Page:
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How To File A Corporation Tax Return

How To File A Corporation Tax Return

If you’re a business owner, you’re probably familiar with tax returns. Tax is a part of life – just like we pay income tax and council tax, if you own a business, you’ll need to pay corporation tax and complete the relevant tax returns. 

But how much do you know about Corporation Tax? How do you file a Corporation Tax Return? And how do you know when you need to file it? Keep reading to learn more about Corporation Tax Returns, including who has to file them, and how to file them.

What Is A Corporation Tax Return?

A corporation tax return is similar to your self-assessment tax return but includes information about your earnings, loans, losses, as well as other information that may affect how much tax your business owes per year. Corporation tax returns are completed so that you and HMRC know exactly how much tax is owed. 

Your corporation tax return (aka your company tax return) requires you to include information about your companies accounts and tax computations, as well as a CT600 form and any other relevant documentation. 

Your Corporation Tax Return is a separate entity to your accounts – your accounts go to the Companies House and your tax returns go to HMRC.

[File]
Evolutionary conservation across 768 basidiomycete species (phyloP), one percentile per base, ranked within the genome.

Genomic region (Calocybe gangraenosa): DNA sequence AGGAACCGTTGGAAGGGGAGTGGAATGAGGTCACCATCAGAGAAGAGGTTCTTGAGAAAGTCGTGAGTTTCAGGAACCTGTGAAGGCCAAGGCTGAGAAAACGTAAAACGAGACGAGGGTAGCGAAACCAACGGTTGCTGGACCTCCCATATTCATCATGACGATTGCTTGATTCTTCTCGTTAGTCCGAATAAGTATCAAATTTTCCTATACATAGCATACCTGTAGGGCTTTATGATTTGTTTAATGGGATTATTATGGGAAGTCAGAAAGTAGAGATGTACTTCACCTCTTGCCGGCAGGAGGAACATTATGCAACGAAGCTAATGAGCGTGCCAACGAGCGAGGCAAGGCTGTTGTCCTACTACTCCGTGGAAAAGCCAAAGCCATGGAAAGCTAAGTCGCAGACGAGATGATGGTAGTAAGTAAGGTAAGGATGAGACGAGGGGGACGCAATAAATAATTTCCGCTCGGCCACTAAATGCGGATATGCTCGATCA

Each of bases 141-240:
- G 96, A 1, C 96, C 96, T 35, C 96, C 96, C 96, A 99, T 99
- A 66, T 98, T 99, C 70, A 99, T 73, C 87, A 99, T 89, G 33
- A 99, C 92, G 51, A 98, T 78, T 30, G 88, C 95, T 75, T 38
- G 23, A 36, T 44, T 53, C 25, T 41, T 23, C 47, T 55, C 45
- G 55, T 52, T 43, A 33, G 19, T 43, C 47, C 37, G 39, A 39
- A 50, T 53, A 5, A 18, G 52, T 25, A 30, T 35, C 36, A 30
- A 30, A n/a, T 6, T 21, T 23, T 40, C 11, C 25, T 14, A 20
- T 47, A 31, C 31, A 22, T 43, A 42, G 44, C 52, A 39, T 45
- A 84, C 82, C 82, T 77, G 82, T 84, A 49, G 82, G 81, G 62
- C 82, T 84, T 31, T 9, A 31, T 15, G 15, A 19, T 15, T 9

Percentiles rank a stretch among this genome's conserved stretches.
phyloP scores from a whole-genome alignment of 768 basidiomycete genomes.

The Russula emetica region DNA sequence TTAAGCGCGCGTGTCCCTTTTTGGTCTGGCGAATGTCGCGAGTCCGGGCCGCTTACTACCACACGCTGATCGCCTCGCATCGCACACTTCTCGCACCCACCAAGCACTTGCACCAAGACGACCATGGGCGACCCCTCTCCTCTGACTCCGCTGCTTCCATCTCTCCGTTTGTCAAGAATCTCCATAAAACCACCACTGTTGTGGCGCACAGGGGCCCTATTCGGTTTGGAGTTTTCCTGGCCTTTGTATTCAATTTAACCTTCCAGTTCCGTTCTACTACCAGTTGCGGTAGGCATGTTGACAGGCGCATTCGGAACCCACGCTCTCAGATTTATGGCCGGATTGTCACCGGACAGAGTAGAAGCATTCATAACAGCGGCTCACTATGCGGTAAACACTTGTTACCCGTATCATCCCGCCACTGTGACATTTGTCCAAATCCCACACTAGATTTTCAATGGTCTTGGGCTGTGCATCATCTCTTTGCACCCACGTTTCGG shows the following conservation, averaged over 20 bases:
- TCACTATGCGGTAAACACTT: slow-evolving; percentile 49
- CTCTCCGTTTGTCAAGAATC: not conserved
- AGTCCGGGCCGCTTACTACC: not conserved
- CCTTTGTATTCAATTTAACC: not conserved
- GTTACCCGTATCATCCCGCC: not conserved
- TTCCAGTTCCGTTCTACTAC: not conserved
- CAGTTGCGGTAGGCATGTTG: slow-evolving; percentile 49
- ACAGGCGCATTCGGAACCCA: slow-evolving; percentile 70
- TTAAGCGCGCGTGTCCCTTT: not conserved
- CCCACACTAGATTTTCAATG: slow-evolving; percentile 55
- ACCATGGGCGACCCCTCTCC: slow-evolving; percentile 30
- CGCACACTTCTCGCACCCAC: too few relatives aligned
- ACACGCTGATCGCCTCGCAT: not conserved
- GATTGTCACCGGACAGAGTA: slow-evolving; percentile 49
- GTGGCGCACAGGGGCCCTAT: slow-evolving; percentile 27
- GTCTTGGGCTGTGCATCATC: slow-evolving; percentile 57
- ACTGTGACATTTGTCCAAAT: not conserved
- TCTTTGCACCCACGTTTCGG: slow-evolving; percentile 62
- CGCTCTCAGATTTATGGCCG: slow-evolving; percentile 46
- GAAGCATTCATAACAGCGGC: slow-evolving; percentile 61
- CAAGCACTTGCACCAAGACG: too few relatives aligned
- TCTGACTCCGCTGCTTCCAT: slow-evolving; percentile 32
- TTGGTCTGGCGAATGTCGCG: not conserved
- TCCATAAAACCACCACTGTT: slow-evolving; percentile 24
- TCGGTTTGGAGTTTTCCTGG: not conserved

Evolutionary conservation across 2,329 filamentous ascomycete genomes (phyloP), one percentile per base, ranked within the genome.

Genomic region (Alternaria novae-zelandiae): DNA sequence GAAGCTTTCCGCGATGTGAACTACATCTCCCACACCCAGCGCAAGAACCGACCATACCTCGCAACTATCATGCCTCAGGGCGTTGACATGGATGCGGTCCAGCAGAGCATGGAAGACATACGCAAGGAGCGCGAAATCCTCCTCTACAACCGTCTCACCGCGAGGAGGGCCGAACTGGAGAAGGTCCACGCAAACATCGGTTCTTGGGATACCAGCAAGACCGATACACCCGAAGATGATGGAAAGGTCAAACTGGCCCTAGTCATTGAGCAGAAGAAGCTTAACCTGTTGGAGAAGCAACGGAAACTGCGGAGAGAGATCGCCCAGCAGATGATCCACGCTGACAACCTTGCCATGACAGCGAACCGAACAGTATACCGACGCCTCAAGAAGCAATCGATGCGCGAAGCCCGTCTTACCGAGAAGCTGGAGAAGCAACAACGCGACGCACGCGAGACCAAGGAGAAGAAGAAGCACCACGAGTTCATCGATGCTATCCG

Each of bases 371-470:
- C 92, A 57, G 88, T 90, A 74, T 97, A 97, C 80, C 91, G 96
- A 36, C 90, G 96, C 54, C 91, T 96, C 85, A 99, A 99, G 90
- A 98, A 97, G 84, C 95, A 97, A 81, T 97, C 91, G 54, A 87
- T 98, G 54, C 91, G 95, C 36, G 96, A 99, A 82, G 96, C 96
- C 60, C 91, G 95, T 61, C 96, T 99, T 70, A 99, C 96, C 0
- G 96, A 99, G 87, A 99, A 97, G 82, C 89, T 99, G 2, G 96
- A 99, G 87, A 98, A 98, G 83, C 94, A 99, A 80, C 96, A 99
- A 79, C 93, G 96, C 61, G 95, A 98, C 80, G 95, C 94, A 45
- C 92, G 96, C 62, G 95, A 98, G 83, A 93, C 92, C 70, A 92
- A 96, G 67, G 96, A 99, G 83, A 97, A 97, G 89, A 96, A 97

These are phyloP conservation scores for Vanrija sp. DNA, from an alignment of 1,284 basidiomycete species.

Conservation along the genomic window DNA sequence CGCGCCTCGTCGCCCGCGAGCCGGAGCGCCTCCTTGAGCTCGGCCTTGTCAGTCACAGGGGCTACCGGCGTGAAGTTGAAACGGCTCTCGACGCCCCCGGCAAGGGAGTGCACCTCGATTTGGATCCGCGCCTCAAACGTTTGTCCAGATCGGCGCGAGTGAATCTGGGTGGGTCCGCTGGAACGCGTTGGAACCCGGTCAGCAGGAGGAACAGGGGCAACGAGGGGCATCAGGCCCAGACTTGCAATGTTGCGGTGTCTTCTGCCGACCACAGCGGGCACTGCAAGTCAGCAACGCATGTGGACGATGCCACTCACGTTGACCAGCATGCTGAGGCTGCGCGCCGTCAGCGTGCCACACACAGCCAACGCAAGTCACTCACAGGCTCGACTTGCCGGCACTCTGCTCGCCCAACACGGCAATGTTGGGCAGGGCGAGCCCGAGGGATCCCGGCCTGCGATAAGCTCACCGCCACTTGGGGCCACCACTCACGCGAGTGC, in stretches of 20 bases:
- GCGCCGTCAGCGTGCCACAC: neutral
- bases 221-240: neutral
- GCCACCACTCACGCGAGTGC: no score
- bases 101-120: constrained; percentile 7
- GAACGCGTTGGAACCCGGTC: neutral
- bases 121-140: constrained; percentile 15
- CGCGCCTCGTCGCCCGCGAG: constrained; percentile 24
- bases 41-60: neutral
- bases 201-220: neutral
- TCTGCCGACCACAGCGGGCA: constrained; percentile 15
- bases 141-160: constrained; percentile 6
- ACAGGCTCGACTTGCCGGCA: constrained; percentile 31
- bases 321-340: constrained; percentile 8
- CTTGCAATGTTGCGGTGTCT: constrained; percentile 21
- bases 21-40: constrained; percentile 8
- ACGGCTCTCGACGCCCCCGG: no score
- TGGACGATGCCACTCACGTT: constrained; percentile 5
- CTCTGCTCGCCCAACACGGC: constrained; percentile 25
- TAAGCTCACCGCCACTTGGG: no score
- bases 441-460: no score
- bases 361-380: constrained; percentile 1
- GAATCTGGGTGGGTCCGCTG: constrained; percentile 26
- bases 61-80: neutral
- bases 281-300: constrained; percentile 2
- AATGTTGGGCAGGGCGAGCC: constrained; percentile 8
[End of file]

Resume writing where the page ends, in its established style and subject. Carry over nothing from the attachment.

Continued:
Who Files Corporation Tax Returns? 

Corporation Tax Returns are for limited companies. If you’re a sole trader, you don’t be required to complete a company tax return – instead, you’ll need to complete your annual self-assessment tax return. This is a way of providing the relevant information to HMRC to understand how much tax you owe. 

If you receive a ‘Notice to Deliver’, then you’re required to complete a tax return. However, you may be exempt if you’re a dormant limited company, as HMRC may regard you as ‘dormant for Corporation Tax’. This only applies if there’s no financial activity occurring within the business. 

If you’re in an LLP (limited liability partnership), then you most likely won’t be required to file a Company Tax Return. However, if you’re in liquidation, you’re not conducting business to make a profit, or you’re bound to a court order, then this may be different. 

Your Corporation Tax is separate from your personal tax account and self-employed business tax – it’s related to your business finance and not your personal finance.

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